What's going on?
British investment bank Barclays reported higher-than-expected third-quarter revenue and profit late last week, sending its shares up by 2%. Woof.
What does this mean?
Barclays’ investment banking activities – seen by some as risky – were largely to thank for its strong results. The amount it earned from helping investors chop and change their bond, commodity and currency investments last quarter was 15% up on a year ago – much higher than the growth reported by its US rivals, who are now looking on with tails between their legs.
But Barclays could be about to go through a ruff patch: it warned investors that lower worldwide interest rates would narrow the difference between the interest it earns and pays out (its “net interest margin”), potentially putting next year’s earnings in the doghouse.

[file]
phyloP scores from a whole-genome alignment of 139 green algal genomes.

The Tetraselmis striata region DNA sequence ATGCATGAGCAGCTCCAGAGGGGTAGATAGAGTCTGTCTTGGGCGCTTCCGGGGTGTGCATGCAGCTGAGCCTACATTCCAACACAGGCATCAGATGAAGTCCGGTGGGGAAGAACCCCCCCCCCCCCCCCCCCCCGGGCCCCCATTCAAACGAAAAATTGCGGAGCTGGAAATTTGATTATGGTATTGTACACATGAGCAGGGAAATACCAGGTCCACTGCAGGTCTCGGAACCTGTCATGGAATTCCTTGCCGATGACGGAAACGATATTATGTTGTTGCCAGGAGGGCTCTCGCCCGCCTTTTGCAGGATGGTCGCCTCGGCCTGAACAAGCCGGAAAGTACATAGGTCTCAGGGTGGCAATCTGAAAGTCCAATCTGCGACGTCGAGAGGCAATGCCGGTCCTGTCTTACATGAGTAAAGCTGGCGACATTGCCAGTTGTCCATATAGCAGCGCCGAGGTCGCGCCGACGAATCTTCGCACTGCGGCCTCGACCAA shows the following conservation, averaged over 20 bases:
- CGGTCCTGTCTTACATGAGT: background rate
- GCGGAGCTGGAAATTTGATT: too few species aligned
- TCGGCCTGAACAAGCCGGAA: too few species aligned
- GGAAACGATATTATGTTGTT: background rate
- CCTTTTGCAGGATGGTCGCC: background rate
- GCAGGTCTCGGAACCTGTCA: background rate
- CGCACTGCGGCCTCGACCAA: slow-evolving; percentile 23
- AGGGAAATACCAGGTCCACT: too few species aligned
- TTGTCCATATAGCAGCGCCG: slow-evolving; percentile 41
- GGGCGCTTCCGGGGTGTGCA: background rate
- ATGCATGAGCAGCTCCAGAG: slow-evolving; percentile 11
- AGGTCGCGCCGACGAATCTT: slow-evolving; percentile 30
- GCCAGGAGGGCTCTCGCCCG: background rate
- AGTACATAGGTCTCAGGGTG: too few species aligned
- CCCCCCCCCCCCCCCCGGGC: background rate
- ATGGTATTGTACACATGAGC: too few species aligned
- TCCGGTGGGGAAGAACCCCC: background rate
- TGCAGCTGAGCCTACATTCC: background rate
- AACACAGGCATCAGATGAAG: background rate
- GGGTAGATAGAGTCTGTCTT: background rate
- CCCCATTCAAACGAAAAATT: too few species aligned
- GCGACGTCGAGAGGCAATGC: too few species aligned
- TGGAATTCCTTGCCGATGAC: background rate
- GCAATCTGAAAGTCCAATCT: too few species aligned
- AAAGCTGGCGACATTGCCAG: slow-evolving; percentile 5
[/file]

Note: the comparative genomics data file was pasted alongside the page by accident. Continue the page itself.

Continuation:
Why should I care?
For markets: Barclays one, activist investor nil.
Earlier this year, an activist investor in Barclays – that is, someone with a big enough stake to sway the company’s strategy – insisted the company sell off its investment banking segments and focus on its more stable savings and loans business. But with investment banking proving its worth and low interest rates making future loans less profitable, he might let the company off the leash so it’s free to chase squirrels and fetch growth wherever it wants.
The bigger picture: Some banks can take fewer risks.
Swiss investment bank UBS reported better-than-expected third-quarter earnings last week too. But unlike Barclays, it had a relatively more stable part of its business to thank. “Wealth management” – looking after high net worth individuals’ investments for a fee – tends to be a big earner whatever the state of the economy. When times are good, investors are happy to pay to have their money looked after and then collect the profits. And when times are shaky, the advice that typically comes with this kind of money management can put minds at ease and limit losses.